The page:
How Do Medical Receptionists Help With Surgery

A medical receptionist is essential in a high functioning healthcare team.  There is reliance of the medical receptionists by doctors, nurses, and other medical/administrative staff members to make a welcoming, well organized and a friendly front office and to enhance facilitate of the flow of the patients through the facility.

The day-by-day rhythm of working as a medical receptionist can be summarized in one word—busy! These professionals customarily carry out their duties from a desk that is prominently located, whereby they can interact with ease with the patients, pharmaceutical reps, staff, vendors etc. They have a responsibility for ensuring an efficient and calm environment for making phone calls, answering questions posted by an outpatient, scheduling of new and follow-up appointments, registration of new patients and updating the records.

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Medical Receptionist Salary

As an entry-level position in the healthcare industry, medical receptionist is by far not the highest paying title available. Medical receptionist salary levels greatly range in direct correlation with education and experience levels. When comparing pay ranges, it is imperative to factor in location as an obvious influence on findings; salaries will vary tremendously across the nation. While certain locations tend to offer higher base rates, these sites often coincide with an area where the cost of living is quite high. Although many people entertain job offers from different cities and are more than willing to relocate, very few remember to properly research the effect such a major change will have on their overall finances.

Important Factors Used to Determine Pay Rate

Location, education level, and amount of experience were previously mentioned as great influences on the pay rate for medical receptionists. An often overlooked factor is the type of subcategories a medical receptionist is qualified in. Some licensures and certifications offer more than just the basics of medical knowledge and delve into more complicated professional arenas such as dental receptionist or medical assistant training. The broader an available skill set an individual possesses, the more valuable he becomes. In order to balance budgets and cut costs, medical offices are constantly looking for employees that can pull double duty. Since these individuals are qualified to handle a more difficult and varied work load, they command a higher salary.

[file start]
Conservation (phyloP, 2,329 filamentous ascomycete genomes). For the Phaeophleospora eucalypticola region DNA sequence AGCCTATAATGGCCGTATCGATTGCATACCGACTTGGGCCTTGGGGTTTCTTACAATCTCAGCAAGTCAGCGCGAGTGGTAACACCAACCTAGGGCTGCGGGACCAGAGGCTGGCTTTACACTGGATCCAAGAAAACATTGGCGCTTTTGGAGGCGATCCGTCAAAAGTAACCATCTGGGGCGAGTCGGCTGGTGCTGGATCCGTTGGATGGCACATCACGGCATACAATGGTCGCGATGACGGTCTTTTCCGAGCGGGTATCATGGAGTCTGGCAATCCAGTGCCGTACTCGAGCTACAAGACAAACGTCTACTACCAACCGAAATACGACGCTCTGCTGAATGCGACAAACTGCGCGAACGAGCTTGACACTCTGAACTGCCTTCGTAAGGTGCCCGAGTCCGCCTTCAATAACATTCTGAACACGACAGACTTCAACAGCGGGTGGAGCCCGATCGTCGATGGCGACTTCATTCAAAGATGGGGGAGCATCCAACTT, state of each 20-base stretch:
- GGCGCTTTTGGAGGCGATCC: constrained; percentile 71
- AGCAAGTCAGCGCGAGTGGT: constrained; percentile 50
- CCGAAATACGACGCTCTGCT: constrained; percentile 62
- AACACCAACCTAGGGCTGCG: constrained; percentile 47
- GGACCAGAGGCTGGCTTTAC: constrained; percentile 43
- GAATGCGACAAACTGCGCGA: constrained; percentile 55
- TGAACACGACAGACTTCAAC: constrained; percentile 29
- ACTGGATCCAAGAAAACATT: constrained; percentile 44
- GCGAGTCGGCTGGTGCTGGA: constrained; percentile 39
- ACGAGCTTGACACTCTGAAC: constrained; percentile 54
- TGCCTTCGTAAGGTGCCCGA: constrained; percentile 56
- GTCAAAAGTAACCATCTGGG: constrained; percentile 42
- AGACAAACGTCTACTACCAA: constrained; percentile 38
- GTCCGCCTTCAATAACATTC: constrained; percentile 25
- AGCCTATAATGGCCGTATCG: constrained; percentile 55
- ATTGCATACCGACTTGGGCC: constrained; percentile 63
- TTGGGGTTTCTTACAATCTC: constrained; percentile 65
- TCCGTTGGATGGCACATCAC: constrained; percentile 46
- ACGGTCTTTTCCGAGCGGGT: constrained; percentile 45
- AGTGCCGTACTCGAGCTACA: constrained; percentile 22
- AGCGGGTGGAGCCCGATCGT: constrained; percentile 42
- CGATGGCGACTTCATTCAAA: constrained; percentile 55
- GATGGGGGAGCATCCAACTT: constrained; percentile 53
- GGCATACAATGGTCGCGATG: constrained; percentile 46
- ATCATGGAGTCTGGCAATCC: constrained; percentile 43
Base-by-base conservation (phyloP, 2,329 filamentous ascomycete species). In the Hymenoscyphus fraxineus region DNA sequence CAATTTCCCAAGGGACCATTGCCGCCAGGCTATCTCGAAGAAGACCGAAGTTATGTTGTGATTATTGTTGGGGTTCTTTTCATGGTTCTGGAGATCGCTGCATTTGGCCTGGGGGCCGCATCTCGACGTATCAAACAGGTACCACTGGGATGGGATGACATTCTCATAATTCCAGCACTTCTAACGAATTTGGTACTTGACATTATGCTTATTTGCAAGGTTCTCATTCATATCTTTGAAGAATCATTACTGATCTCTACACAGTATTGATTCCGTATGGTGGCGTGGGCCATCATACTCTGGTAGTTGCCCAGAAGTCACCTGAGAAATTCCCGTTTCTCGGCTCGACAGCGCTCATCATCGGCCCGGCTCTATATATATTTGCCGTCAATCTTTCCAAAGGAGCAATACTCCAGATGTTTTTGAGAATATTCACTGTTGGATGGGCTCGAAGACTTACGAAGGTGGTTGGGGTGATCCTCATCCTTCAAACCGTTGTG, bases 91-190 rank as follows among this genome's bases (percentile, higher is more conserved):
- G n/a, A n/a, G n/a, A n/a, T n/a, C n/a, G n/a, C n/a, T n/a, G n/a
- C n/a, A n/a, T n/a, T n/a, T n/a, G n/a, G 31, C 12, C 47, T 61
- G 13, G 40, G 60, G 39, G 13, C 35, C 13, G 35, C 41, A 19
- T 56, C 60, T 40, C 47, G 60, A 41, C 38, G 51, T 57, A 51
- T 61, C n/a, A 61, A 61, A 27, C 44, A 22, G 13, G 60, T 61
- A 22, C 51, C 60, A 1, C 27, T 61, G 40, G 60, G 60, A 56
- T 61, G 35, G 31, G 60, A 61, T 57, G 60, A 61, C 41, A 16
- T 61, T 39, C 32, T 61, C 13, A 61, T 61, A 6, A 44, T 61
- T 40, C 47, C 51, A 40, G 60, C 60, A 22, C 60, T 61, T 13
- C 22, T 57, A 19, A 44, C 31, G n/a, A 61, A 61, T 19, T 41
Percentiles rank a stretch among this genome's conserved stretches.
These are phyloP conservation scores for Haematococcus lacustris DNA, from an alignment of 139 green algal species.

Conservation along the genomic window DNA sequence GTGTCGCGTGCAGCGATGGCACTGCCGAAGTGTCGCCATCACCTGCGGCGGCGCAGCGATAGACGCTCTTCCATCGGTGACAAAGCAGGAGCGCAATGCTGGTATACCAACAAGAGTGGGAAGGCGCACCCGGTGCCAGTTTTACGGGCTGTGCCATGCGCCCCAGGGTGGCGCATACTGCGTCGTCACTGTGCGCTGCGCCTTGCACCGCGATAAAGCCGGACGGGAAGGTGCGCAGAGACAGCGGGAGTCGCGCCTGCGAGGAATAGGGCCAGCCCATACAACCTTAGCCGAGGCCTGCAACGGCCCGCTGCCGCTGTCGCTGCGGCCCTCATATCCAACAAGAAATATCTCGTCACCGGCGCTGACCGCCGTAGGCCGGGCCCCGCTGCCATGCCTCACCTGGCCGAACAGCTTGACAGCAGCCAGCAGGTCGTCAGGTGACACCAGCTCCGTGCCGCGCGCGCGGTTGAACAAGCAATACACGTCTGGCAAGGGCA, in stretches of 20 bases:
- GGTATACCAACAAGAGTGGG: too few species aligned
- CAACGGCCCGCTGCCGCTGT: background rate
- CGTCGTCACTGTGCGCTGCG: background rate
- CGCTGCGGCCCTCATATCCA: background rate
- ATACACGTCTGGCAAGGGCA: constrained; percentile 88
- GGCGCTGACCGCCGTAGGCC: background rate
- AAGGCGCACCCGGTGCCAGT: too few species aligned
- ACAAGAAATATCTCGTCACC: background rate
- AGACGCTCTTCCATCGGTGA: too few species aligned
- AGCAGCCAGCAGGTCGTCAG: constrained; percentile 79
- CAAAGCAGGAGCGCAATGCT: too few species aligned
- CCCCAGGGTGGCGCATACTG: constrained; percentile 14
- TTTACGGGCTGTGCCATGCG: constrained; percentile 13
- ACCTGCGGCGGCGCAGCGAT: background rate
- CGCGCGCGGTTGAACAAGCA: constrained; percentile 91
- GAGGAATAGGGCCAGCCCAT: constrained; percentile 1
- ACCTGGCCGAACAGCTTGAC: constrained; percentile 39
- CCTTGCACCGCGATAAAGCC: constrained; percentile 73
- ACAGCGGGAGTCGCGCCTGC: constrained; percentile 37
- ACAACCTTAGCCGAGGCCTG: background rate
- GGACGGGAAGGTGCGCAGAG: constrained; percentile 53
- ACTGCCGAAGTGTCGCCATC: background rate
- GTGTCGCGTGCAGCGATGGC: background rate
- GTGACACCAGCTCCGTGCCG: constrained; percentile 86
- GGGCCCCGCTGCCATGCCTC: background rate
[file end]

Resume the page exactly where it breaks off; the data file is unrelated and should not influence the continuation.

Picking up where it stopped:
Starting Medical Receptionist Salaries

Novices to the field of medical receptionist should expect wages to be low regardless of the region the job is located in. Often times a high school education is all that is required to get this position; this results in an inordinate amount of qualified applicants as compared to the number of openings available. Such a set-up mimics the commerce supply and demand law. Since supplies of qualified applicants are basically limitless and the demand for receptionist jobs is limited by economic factors, employers can benchmark pay at lower rates because the position is highly sought out. With such a high number of potential employees, employers know the odds of finding someone willing to work at or slightly above minimum wage are greatly increased. Expect entry level and low experience salaries to be in the neighborhood of $7.36 – $13.37 per hour.

Average Salaries as Related to Healthcare Sector

Assuming a full-time work schedule at 40 hours per week, the average medical receptionist earns somewhere between $9.37 and $16.21 per hour. Once the particular area of healthcare is specified, the natural variations in the price range are clarified. Medical receptionists employed by general physicians’ offices earned roughly $12.72 an hour which is quite similar to the overall average. Interestingly enough, medical receptionists employed by dentists, hospitals, and medical laboratories tended to have wages higher than average, while their cohorts employed by long-term care facilities, optometrists, and mental health practitioners reported below average wages.

It is highly regarded that education and occupation backgrounds are the greatest influences on medical receptionist salaries. While this is true, one must also consider location, industry, and certifications as equally important wage determining influences.

Medical Receptionist Jobs

Receptionist jobs represent a huge portion of the job market. Nearly any business that has over-the-phone or person-to-person interaction with clients requires an individual to manage the front desk and maintain the office schedule. Nowhere is this truer than within the healthcare field. Medical receptionist jobs are at an all-time high and demand for dedicated employees continues to rise as the medical field expands. There are several things to consider before applying or accepting a job as a medical receptionist.